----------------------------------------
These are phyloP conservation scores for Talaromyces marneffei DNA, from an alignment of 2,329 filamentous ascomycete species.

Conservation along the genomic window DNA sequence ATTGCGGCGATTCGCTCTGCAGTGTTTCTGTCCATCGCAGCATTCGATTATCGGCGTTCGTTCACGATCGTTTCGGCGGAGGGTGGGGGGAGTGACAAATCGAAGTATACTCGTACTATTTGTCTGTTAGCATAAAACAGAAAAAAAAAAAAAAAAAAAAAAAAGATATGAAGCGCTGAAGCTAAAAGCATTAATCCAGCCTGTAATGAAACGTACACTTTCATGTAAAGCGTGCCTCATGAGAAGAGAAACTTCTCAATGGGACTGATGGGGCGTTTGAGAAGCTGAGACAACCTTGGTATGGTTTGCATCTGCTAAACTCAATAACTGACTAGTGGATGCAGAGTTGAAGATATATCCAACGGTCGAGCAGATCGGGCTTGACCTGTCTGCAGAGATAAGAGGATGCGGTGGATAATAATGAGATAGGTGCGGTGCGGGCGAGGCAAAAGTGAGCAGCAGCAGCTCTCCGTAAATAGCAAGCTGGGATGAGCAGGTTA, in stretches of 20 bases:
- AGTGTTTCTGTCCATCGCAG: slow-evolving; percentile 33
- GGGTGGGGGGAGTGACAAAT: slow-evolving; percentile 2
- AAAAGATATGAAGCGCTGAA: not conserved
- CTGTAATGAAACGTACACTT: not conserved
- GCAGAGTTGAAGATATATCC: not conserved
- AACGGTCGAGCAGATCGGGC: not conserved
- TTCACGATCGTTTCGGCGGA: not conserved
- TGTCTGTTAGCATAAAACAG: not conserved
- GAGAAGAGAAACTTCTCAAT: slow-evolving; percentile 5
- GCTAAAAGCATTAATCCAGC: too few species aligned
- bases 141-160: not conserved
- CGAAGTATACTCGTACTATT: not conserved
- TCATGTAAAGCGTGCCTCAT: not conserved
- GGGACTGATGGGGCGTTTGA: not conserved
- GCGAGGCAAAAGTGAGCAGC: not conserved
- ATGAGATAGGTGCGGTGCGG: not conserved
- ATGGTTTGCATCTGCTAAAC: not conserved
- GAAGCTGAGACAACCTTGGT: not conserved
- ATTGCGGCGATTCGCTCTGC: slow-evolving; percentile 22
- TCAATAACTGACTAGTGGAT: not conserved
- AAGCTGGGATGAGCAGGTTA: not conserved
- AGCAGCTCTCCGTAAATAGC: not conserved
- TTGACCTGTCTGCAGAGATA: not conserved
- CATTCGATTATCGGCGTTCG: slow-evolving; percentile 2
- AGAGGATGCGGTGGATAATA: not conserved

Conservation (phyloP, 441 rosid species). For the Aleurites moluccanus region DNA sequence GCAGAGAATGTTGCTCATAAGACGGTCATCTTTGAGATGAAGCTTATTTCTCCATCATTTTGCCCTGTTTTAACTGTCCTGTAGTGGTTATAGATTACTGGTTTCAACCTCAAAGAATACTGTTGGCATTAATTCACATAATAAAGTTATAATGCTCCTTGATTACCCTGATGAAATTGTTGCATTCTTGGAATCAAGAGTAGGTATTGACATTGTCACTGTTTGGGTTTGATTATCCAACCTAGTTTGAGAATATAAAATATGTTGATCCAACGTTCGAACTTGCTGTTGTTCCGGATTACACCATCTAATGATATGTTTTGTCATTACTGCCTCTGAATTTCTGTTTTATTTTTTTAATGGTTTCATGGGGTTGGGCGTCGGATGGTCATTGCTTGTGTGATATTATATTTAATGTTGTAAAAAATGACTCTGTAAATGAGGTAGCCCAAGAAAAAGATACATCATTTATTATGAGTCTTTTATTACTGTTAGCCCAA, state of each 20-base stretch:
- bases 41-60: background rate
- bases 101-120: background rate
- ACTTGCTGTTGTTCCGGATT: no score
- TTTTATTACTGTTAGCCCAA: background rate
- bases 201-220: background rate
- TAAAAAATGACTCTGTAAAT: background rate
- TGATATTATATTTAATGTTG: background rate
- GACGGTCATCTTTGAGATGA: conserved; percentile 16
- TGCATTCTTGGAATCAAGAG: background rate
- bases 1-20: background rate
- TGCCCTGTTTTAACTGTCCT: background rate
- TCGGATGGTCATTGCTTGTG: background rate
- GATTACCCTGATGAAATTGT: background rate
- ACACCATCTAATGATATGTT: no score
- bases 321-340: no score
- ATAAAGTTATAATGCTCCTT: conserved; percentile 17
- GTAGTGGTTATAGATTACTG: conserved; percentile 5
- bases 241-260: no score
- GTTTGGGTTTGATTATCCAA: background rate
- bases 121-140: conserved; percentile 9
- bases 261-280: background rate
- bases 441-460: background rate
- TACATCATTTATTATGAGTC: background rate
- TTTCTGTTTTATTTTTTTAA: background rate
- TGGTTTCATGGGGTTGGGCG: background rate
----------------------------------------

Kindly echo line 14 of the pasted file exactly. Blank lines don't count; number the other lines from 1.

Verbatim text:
- CGAAGTATACTCGTACTATT: not conserved